Books stacked up with define aligned to it and a hand on a laptop representing payment gateway.

If you want to take credit or debit card payments on-site or online, you will need a payment gateway. Since many entrepreneurs and ecommerce managers are still uncertain about what this technology is and what it does, we’ve outlined everything to know about payment gateways and how they can help you scale your business.

Key takeaways

  • A payment gateway is used to accept credit card or debit card purchases from customers.
  • Merchants can use hosted, self-hosted, or API-hosted payment gateways.
  • Payment gateways enable a convenient checkout process and improved customer experience. They also promote better security while allowing businesses to expand their customer base.
  • Today’s top payment gateway service providers include Stripe, Amazon Pay, PayPal, and Apple Pay.

What is a payment gateway?

A payment gateway is what businesses and merchants use to accept credit or debit card purchases from customers. This technology reads and transfers payment data from a customer to a business bank account.

In person, a payment gateway is software built into physical card-reading devices in brick-and-mortar establishments. Online, it is a cloud-based technology that enables online payments, linking a paying customer to the merchant in ecommerce stores.

Recently, physical stores have begun accepting customer payments using Near Field Communication (NFC) technology or QR codes. These new technologies allow buyers to pay for their purchases using their phones on site, which helps improve the customer experience.

There are three common types of payment gateways: hosted, self-hosted, and application programming interface (API)-hosted. Let’s take a closer look at these options and their pros and cons.

Hosted payment gateways

In hosted payment gateways, merchants redirect their customers away from their checkout pages to a payment service provider (PSP) webpage. The buyer fills in their payment info on the payment page before they are sent back to the merchant site to complete the transaction. PayPal is one popular example of a hosted payment gateway.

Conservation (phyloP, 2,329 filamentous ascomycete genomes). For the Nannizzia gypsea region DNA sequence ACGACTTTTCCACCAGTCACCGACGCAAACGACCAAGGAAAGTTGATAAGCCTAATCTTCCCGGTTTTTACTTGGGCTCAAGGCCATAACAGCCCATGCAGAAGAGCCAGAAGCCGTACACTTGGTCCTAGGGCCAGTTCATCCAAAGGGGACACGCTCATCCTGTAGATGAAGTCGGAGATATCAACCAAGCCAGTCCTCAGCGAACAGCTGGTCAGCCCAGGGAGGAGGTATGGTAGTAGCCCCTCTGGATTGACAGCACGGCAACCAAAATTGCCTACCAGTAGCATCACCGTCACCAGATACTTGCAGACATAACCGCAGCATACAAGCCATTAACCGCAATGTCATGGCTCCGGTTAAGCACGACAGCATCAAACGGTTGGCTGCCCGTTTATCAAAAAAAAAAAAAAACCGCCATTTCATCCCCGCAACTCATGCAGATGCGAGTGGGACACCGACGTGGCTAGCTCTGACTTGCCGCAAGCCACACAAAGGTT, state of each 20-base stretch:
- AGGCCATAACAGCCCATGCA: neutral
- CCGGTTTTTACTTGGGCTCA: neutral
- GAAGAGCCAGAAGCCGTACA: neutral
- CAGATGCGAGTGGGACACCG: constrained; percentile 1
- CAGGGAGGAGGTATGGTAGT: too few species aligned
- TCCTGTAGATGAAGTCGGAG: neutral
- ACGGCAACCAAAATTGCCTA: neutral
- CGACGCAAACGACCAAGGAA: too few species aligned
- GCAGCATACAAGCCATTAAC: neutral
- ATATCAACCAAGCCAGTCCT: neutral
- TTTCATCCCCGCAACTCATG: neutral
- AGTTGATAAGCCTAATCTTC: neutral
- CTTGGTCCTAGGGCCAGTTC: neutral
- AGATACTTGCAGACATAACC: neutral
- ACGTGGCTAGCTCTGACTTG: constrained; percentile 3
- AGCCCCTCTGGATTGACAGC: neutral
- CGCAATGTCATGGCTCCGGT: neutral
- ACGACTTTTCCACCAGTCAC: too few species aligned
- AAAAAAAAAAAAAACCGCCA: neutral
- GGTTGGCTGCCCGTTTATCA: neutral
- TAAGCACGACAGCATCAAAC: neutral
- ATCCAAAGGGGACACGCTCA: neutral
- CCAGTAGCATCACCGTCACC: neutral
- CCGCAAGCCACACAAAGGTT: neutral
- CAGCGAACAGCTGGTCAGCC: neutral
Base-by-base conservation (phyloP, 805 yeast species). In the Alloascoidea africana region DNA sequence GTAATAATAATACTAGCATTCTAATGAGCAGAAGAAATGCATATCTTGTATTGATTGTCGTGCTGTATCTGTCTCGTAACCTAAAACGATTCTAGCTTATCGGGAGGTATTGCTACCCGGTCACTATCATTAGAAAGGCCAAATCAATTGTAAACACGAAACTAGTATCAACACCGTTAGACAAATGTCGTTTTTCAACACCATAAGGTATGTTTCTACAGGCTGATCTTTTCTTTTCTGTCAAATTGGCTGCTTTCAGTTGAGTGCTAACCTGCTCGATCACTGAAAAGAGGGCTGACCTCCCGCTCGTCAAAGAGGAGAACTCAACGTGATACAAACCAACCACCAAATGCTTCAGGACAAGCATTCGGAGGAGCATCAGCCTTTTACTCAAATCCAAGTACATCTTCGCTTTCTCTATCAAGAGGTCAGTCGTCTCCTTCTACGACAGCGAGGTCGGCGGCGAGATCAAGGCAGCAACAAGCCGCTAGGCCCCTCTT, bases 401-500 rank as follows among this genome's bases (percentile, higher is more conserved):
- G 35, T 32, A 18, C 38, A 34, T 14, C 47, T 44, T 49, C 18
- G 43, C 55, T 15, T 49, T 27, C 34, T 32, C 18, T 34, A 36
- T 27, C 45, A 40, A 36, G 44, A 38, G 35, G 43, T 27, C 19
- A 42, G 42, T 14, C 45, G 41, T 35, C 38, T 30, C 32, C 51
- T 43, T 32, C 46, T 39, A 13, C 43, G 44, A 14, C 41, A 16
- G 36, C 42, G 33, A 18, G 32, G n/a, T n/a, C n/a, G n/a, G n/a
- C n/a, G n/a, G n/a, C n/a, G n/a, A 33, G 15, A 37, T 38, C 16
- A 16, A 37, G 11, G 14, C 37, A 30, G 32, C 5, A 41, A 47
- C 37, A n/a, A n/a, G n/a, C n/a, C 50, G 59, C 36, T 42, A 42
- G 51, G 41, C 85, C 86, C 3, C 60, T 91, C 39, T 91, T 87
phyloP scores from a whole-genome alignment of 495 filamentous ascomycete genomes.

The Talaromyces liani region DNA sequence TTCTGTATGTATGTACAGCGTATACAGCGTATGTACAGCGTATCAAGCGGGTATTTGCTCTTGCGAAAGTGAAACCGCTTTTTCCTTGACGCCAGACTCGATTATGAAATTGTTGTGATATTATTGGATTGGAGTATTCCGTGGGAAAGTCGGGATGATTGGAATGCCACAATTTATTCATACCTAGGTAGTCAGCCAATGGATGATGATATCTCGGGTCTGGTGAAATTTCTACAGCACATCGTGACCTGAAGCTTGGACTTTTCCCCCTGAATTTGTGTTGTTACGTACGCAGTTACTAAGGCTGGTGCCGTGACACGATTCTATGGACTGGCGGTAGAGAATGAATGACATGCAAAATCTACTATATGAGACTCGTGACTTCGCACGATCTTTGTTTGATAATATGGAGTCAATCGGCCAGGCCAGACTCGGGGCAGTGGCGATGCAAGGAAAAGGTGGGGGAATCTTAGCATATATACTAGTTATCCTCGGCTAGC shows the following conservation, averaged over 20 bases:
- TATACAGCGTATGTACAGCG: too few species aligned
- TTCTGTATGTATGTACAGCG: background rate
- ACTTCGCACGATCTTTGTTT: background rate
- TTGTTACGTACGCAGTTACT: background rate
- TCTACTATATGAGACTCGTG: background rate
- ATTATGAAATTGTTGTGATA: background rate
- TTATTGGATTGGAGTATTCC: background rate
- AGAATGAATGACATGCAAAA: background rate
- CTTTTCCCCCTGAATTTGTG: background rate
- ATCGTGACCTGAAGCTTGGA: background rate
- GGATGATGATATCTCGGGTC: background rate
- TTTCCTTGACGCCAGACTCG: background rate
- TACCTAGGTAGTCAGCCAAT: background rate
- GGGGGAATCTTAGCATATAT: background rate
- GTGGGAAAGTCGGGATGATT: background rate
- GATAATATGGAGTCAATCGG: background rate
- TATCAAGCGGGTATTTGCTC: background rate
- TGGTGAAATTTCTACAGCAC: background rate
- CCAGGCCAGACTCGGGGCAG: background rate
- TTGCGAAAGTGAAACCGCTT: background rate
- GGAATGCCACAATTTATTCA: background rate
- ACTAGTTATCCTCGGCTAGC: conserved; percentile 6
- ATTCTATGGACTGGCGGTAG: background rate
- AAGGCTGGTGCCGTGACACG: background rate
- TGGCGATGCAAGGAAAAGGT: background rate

One advantage of using a hosted payment gateway is that it enables transactions that are compliant with the standards set by the Payment Card Industry (PCI). This means all involved systems are secure, and buyers can trust you with sensitive transaction data.

However, since merchants are using an external payment gateway, they do not have complete control of the whole user experience.

Self-hosted payment gateways

If you want greater control over your business’s user experience, you can choose a self-hosted payment gateway, like Stripe or Shopify. 

The difference between a hosted and self-hosted gateway: With the latter, stores collect customer payment details directly on their websites. Then, they send the collected data to the payment gateway’s URL. Some platforms require the payment information to be in a specific format, while others require a secret key or hash key.

One advantage of using a self-hosted gateway is that it enables a faster checkout process since the transaction is completed on the merchant site. Moreover, the merchant has full control over a user’s payment experience since there is no redirection to a different site for payment. This means you can customize the transaction flow to improve the payment process.  

API-hosted payment gateways

API-hosted payment gateways are designed for businesses that want complete control of their website design. In this case, the payment details and processing are managed directly on the merchant website using an API. 

This option offers a completely customizable checkout experience. Merchants can also integrate various setups, including tablets and mobile devices.

Although this option comes with significant advantages, it is also more costly. Business owners have to ensure that debit or credit card transactions made on the platform are secure.  

They have to pay more for SSL certification, which enables an encrypted connection and authenticates a website’s identity. Merchants must also ensure that the payment process is compliant with the Payment Card Industry Data Security Standard (PCI DSS).

If you do not mind the additional expenses and require complete customization of the checkout process, using an API-hosted payment may be the best solution for your business. It enables secure and convenient transactions, which helps improve the customer experience.

How do payment gateways work?

There are several steps involved in the transactions enabled by payment gateways:

  1. The cardholder or the buyer starts the transaction by clicking the “buy now” button on the merchant’s website.
  2. Then, the payment gateway will check with the associated bank to ensure funds are available. This step ensures that the transaction will not exceed the buyer’s credit limit.
  3. Next, the card scheme, which refers to card companies like Visa or Mastercard, will receive encrypted card details from the payment gateway. After it approves the transaction, it will send the buyer back to the merchant’s page. 
  4. Finally, the payment gateway will send the data to the acquiring bank or other financial institutions to transfer money from the customer to the merchant account.

This is why payment gateways are a crucial component of the electronic payment processing system. The technology sends customer data to the merchant acquiring bank, where the payment is processed.

Modern payment gateway solutions are also continuously evolving to address customers’ changing needs. In the past, buyers could only use credit cards on point-of-sale (POS) payment terminals using magnetic strips, and they had to sign documents.